Sound Intensity


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Sound intensity

A fundamental acoustic quantity which describes the rate of flow of acoustic energy through a unit of area perpendicular to the flow direction. The unit of sound intensity is watt per square meter. The intensity is calculated at a field point (x) as a product of acoustic pressure p and particle velocity u. Generally, both p and u are functions of time, and therefore an instantaneous intensity vector is defined by the equation below.

The time-variable instantaneous intensity, , which has the same direction as , is a nonmoving static vector representing the instantaneous power flow through a point (x). See Power, Sound pressure

Many acoustic sources are stable at least over some time interval so that both the sound pressure and the particle velocity in the field of such a source can be represented in terms of their frequency spectra.

The applications of sound intensity were fully developed after a reliable technique for intensity measurement was perfected. Sound intensity measurement requires measuring both the sound pressure and the particle velocity. Very precise microphones for sound-pressure measurements are available.

An application of the intensity technique is the measurement of sound power radiated from sources. The knowledge of the radiated power makes it possible to classify, label, and compare the noise emissions from various pieces of equipment and products and to provide a reliable input into environmental design. See Sound

McGraw-Hill Concise Encyclopedia of Physics. © 2002 by The McGraw-Hill Companies, Inc.
The following article is from The Great Soviet Encyclopedia (1979). It might be outdated or ideologically biased.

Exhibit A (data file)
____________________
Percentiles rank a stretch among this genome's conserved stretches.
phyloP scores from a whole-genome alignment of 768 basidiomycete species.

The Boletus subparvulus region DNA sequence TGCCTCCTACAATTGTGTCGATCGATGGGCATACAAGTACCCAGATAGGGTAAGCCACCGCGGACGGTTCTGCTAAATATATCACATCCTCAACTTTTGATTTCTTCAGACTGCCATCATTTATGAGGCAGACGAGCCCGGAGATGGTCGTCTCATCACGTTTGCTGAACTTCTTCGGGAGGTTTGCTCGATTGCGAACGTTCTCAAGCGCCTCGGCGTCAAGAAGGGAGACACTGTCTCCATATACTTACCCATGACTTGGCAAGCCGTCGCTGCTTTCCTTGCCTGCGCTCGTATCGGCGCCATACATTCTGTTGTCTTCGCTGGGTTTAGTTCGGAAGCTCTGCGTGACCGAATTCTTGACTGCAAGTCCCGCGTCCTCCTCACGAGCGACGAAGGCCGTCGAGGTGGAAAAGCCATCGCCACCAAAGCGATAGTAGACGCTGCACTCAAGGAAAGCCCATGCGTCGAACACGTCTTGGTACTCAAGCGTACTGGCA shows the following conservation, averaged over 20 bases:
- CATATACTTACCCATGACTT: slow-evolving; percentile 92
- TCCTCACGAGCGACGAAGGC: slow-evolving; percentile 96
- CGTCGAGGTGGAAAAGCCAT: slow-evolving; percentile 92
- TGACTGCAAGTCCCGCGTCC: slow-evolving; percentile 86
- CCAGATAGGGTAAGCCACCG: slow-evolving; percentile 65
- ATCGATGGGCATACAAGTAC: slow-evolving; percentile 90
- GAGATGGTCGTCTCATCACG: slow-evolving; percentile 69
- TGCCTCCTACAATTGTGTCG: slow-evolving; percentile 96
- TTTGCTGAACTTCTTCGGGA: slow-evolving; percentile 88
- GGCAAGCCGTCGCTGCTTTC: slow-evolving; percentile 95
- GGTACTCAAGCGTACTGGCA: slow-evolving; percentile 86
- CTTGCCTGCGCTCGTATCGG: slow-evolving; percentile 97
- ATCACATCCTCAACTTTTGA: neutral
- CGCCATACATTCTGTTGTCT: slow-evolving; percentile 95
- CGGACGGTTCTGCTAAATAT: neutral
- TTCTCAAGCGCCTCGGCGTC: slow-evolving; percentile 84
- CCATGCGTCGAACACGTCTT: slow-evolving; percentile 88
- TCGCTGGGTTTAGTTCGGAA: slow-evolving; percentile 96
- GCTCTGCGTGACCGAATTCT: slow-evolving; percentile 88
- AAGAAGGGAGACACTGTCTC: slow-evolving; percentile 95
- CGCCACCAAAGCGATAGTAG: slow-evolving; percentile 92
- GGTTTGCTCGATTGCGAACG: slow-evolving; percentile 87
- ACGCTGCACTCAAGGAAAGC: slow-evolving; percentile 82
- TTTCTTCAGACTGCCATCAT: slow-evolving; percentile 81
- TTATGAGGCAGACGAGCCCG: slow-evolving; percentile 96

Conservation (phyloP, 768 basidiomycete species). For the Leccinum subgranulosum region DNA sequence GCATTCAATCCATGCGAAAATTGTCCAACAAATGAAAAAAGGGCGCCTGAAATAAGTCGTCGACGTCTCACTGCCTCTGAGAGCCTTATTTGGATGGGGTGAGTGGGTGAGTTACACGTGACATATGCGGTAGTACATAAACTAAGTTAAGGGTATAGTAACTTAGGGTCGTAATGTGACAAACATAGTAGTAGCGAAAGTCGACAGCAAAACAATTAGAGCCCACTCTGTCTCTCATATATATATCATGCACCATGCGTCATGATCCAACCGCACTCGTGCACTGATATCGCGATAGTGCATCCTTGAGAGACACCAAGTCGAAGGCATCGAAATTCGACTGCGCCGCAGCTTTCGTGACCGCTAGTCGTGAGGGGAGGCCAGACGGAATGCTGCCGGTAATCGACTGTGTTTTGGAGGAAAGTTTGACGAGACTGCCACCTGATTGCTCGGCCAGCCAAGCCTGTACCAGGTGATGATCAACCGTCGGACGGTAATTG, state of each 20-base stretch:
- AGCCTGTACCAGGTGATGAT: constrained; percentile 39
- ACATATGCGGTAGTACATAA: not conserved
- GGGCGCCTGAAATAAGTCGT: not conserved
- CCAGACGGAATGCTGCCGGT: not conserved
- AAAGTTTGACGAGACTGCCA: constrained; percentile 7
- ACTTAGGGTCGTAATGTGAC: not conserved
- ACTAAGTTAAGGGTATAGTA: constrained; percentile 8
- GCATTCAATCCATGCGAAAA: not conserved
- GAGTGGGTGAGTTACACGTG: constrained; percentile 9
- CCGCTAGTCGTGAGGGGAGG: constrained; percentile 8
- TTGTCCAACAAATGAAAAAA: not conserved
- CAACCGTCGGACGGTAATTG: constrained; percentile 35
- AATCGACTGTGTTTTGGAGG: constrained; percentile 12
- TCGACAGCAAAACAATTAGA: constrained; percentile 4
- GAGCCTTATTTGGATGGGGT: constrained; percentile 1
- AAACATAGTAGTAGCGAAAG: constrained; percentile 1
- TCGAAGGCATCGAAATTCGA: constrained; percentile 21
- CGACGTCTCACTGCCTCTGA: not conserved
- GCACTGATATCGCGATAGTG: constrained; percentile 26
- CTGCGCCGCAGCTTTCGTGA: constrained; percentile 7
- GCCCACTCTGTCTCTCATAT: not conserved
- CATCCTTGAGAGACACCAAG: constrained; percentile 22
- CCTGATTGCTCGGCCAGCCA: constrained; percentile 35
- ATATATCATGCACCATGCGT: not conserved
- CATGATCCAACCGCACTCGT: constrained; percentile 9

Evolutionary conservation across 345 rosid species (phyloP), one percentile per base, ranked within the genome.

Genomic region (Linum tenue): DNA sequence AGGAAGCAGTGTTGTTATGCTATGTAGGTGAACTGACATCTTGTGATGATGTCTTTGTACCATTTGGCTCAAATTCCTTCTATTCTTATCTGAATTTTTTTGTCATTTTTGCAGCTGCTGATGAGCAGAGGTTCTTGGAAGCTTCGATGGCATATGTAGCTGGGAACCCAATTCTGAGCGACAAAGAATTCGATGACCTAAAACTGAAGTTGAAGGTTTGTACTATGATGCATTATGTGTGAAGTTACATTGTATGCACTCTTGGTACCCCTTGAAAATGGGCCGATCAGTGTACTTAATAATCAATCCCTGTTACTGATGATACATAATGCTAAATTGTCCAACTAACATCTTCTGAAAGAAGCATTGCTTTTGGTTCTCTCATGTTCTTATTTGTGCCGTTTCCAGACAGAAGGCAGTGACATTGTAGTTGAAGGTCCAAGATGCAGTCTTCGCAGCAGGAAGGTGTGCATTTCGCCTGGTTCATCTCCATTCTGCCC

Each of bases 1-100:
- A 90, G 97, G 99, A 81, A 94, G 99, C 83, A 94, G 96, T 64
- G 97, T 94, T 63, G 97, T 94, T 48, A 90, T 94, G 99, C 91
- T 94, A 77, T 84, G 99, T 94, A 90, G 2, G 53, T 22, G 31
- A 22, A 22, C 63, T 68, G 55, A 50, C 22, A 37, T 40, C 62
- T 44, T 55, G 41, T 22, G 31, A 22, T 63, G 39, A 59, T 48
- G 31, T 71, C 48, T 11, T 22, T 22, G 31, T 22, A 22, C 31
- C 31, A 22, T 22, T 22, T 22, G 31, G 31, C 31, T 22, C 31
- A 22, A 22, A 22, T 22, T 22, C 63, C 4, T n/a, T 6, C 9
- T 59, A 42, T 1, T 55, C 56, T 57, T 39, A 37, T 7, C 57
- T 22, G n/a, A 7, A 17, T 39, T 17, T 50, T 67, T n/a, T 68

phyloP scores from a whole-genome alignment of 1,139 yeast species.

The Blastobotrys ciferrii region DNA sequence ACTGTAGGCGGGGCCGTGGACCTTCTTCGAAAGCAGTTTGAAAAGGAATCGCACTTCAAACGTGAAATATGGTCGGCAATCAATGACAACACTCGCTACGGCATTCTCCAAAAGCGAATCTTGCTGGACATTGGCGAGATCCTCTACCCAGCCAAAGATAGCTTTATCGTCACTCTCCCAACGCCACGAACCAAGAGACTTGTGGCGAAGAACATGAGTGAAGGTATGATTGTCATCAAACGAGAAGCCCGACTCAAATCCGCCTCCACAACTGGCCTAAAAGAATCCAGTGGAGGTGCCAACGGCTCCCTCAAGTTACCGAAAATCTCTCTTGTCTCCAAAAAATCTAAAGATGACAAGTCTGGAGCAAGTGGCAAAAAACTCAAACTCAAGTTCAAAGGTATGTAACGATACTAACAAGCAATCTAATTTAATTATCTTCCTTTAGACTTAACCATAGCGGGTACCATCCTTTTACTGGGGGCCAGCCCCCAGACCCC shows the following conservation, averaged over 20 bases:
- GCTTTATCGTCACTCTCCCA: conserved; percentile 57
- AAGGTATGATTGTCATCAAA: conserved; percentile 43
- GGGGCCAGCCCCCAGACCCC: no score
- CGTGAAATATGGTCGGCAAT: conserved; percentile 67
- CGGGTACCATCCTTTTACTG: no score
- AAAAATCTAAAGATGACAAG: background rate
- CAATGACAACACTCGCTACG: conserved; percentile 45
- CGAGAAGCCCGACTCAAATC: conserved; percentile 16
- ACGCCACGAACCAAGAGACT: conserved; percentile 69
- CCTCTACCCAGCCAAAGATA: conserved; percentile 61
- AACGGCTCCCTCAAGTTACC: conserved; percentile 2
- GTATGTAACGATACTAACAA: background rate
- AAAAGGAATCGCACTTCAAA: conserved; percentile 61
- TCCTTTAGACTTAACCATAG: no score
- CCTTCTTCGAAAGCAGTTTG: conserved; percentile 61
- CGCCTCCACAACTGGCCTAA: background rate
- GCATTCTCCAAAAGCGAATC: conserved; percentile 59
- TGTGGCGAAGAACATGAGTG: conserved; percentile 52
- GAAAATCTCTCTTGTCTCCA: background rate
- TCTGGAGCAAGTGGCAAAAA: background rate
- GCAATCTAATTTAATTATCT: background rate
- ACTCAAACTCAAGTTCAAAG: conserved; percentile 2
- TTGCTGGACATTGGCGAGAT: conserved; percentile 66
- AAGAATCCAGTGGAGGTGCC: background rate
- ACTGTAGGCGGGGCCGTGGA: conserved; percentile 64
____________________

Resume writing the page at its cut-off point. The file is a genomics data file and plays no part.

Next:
Sound Intensity

 

the time-averaged energy transmitted by a sound wave through a unit area normal to the direction of wave propagation per unit time. In the case of periodic sound, averaging is done either over an interval of time, large in comparison with the period, or over an integral number of periods.

The sound intensity of a plane sinusoidal traveling wave is

I = pv/2 = p2/2pc

where p is the amplitude of sound pressure, v is the amplitude of sound velocity, p is the density of the medium, and c is the speed of sound in the medium. In a spherical traveling wave, the sound intensity is inversely proportional to the square of the distance from the source. In a standing wave, 1=0, that is, on the average there is no sound-energy flux.

Sound intensity is measured in the International System of Units in W/m2 and in the cgs system in erg/(sec • cm2) = 10-3 W/m2. Sound intensity is also evaluated by the intensity level according to the decibel scale; the number of decibels N = 10 log (I/I0), where I is the intensity of the given sound and I0 = 10-12 W/m2.

I. G. RUSAKOV

The Great Soviet Encyclopedia, 3rd Edition (1970-1979). © 2010 The Gale Group, Inc. All rights reserved.

sound intensity

[′sau̇nd in‚ten·səd·ē]
(acoustics)
For a specified direction and point in space, the average rate at which sound energy is transmitted through a unit area perpendicular to the specified direction.
McGraw-Hill Dictionary of Scientific & Technical Terms, 6E, Copyright © 2003 by The McGraw-Hill Companies, Inc.

sound intensity

The average rate of sound energy transmitted in a specified direction through a unit area normal to this direction at the point considered.
McGraw-Hill Dictionary of Architecture and Construction. Copyright © 2003 by McGraw-Hill Companies, Inc.
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